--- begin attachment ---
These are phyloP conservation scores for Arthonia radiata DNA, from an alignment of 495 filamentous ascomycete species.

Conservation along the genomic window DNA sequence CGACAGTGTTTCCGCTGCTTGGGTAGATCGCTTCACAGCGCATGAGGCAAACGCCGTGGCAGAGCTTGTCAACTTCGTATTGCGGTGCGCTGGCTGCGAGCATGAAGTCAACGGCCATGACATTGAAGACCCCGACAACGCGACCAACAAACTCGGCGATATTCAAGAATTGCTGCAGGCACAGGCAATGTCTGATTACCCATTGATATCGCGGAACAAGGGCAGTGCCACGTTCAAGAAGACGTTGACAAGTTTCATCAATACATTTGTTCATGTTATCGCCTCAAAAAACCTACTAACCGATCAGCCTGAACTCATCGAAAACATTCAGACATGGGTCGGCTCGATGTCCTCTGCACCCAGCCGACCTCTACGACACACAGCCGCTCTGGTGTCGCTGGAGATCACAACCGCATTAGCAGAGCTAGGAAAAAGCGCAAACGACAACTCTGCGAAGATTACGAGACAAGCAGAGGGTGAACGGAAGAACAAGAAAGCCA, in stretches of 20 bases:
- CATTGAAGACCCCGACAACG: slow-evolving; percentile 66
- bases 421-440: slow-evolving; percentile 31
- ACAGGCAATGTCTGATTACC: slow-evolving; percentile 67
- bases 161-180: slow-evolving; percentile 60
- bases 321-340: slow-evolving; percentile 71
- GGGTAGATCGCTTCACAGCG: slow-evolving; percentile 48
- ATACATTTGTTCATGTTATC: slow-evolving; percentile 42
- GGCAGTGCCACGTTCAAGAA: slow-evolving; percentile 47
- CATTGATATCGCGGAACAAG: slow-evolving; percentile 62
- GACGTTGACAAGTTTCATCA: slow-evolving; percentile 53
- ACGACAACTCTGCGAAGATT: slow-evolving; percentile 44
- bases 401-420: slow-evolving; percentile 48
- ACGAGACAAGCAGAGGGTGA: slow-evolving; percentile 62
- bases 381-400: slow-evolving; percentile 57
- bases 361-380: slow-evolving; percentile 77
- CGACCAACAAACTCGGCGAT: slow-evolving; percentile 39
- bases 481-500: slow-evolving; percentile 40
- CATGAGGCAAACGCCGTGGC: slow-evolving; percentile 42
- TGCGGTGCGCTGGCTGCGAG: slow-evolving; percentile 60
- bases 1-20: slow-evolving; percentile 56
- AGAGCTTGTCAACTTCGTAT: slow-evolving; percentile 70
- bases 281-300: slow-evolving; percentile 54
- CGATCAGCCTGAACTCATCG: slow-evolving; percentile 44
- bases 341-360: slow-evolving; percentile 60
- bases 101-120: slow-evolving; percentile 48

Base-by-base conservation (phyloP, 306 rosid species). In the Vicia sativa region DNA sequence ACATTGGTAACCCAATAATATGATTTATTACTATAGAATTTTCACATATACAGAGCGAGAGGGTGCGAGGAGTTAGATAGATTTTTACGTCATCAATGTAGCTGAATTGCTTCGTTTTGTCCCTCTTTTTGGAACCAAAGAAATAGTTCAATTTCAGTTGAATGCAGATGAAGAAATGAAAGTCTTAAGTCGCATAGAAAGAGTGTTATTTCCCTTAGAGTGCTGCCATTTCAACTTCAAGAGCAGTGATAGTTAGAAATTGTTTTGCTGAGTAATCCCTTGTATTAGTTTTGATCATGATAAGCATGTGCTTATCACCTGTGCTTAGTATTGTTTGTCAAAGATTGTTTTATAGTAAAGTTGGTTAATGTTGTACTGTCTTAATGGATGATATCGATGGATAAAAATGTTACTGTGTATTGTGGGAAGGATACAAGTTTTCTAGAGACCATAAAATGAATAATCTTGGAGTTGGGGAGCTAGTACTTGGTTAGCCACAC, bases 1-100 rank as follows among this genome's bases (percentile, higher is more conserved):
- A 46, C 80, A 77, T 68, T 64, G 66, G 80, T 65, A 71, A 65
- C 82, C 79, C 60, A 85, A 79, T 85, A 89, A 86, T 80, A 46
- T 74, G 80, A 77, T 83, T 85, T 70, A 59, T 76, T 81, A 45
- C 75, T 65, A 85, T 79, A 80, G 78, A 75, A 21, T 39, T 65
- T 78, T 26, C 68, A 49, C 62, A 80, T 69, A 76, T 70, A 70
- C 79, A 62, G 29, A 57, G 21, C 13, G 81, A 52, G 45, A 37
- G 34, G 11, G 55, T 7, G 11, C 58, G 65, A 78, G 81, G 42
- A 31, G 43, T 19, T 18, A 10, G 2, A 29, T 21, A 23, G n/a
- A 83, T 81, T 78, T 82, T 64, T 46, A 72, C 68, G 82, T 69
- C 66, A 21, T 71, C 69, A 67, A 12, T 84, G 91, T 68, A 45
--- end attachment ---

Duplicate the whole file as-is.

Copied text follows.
These are phyloP conservation scores for Arthonia radiata DNA, from an alignment of 495 filamentous ascomycete species.

Conservation along the genomic window DNA sequence CGACAGTGTTTCCGCTGCTTGGGTAGATCGCTTCACAGCGCATGAGGCAAACGCCGTGGCAGAGCTTGTCAACTTCGTATTGCGGTGCGCTGGCTGCGAGCATGAAGTCAACGGCCATGACATTGAAGACCCCGACAACGCGACCAACAAACTCGGCGATATTCAAGAATTGCTGCAGGCACAGGCAATGTCTGATTACCCATTGATATCGCGGAACAAGGGCAGTGCCACGTTCAAGAAGACGTTGACAAGTTTCATCAATACATTTGTTCATGTTATCGCCTCAAAAAACCTACTAACCGATCAGCCTGAACTCATCGAAAACATTCAGACATGGGTCGGCTCGATGTCCTCTGCACCCAGCCGACCTCTACGACACACAGCCGCTCTGGTGTCGCTGGAGATCACAACCGCATTAGCAGAGCTAGGAAAAAGCGCAAACGACAACTCTGCGAAGATTACGAGACAAGCAGAGGGTGAACGGAAGAACAAGAAAGCCA, in stretches of 20 bases:
- CATTGAAGACCCCGACAACG: slow-evolving; percentile 66
- bases 421-440: slow-evolving; percentile 31
- ACAGGCAATGTCTGATTACC: slow-evolving; percentile 67
- bases 161-180: slow-evolving; percentile 60
- bases 321-340: slow-evolving; percentile 71
- GGGTAGATCGCTTCACAGCG: slow-evolving; percentile 48
- ATACATTTGTTCATGTTATC: slow-evolving; percentile 42
- GGCAGTGCCACGTTCAAGAA: slow-evolving; percentile 47
- CATTGATATCGCGGAACAAG: slow-evolving; percentile 62
- GACGTTGACAAGTTTCATCA: slow-evolving; percentile 53
- ACGACAACTCTGCGAAGATT: slow-evolving; percentile 44
- bases 401-420: slow-evolving; percentile 48
- ACGAGACAAGCAGAGGGTGA: slow-evolving; percentile 62
- bases 381-400: slow-evolving; percentile 57
- bases 361-380: slow-evolving; percentile 77
- CGACCAACAAACTCGGCGAT: slow-evolving; percentile 39
- bases 481-500: slow-evolving; percentile 40
- CATGAGGCAAACGCCGTGGC: slow-evolving; percentile 42
- TGCGGTGCGCTGGCTGCGAG: slow-evolving; percentile 60
- bases 1-20: slow-evolving; percentile 56
- AGAGCTTGTCAACTTCGTAT: slow-evolving; percentile 70
- bases 281-300: slow-evolving; percentile 54
- CGATCAGCCTGAACTCATCG: slow-evolving; percentile 44
- bases 341-360: slow-evolving; percentile 60
- bases 101-120: slow-evolving; percentile 48

Base-by-base conservation (phyloP, 306 rosid species). In the Vicia sativa region DNA sequence ACATTGGTAACCCAATAATATGATTTATTACTATAGAATTTTCACATATACAGAGCGAGAGGGTGCGAGGAGTTAGATAGATTTTTACGTCATCAATGTAGCTGAATTGCTTCGTTTTGTCCCTCTTTTTGGAACCAAAGAAATAGTTCAATTTCAGTTGAATGCAGATGAAGAAATGAAAGTCTTAAGTCGCATAGAAAGAGTGTTATTTCCCTTAGAGTGCTGCCATTTCAACTTCAAGAGCAGTGATAGTTAGAAATTGTTTTGCTGAGTAATCCCTTGTATTAGTTTTGATCATGATAAGCATGTGCTTATCACCTGTGCTTAGTATTGTTTGTCAAAGATTGTTTTATAGTAAAGTTGGTTAATGTTGTACTGTCTTAATGGATGATATCGATGGATAAAAATGTTACTGTGTATTGTGGGAAGGATACAAGTTTTCTAGAGACCATAAAATGAATAATCTTGGAGTTGGGGAGCTAGTACTTGGTTAGCCACAC, bases 1-100 rank as follows among this genome's bases (percentile, higher is more conserved):
- A 46, C 80, A 77, T 68, T 64, G 66, G 80, T 65, A 71, A 65
- C 82, C 79, C 60, A 85, A 79, T 85, A 89, A 86, T 80, A 46
- T 74, G 80, A 77, T 83, T 85, T 70, A 59, T 76, T 81, A 45
- C 75, T 65, A 85, T 79, A 80, G 78, A 75, A 21, T 39, T 65
- T 78, T 26, C 68, A 49, C 62, A 80, T 69, A 76, T 70, A 70
- C 79, A 62, G 29, A 57, G 21, C 13, G 81, A 52, G 45, A 37
- G 34, G 11, G 55, T 7, G 11, C 58, G 65, A 78, G 81, G 42
- A 31, G 43, T 19, T 18, A 10, G 2, A 29, T 21, A 23, G n/a
- A 83, T 81, T 78, T 82, T 64, T 46, A 72, C 68, G 82, T 69
- C 66, A 21, T 71, C 69, A 67, A 12, T 84, G 91, T 68, A 45